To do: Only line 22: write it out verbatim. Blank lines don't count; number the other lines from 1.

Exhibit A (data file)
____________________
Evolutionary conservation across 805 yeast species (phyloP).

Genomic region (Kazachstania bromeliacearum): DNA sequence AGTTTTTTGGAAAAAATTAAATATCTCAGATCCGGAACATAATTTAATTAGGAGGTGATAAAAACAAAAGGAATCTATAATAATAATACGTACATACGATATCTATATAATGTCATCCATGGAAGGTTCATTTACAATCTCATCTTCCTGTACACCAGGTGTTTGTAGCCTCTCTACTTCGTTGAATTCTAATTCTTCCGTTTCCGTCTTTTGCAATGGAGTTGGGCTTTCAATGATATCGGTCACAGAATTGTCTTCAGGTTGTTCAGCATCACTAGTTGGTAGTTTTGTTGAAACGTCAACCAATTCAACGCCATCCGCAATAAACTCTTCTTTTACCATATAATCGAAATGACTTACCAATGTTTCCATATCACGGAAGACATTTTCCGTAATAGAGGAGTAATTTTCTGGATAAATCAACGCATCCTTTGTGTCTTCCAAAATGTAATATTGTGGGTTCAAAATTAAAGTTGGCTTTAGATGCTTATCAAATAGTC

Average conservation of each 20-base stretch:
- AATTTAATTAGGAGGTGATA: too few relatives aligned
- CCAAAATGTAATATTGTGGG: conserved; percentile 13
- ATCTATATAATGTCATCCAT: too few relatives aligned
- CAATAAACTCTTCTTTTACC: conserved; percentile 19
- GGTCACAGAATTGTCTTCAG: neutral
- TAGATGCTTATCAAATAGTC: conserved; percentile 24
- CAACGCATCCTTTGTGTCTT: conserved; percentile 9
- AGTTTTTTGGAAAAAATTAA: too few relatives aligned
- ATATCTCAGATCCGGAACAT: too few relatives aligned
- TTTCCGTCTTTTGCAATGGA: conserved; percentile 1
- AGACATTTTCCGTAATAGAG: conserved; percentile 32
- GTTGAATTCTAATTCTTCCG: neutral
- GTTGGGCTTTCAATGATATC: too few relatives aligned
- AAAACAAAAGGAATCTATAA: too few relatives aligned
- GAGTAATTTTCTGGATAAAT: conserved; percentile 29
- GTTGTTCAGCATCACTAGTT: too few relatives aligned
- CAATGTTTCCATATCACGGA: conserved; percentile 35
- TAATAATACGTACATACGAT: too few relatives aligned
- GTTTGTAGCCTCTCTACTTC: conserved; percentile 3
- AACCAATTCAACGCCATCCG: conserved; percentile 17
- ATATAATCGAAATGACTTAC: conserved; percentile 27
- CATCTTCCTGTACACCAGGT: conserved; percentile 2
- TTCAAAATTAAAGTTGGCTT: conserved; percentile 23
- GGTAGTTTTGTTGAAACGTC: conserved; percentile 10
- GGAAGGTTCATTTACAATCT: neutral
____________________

- GTTTGTAGCCTCTCTACTTC: conserved; percentile 3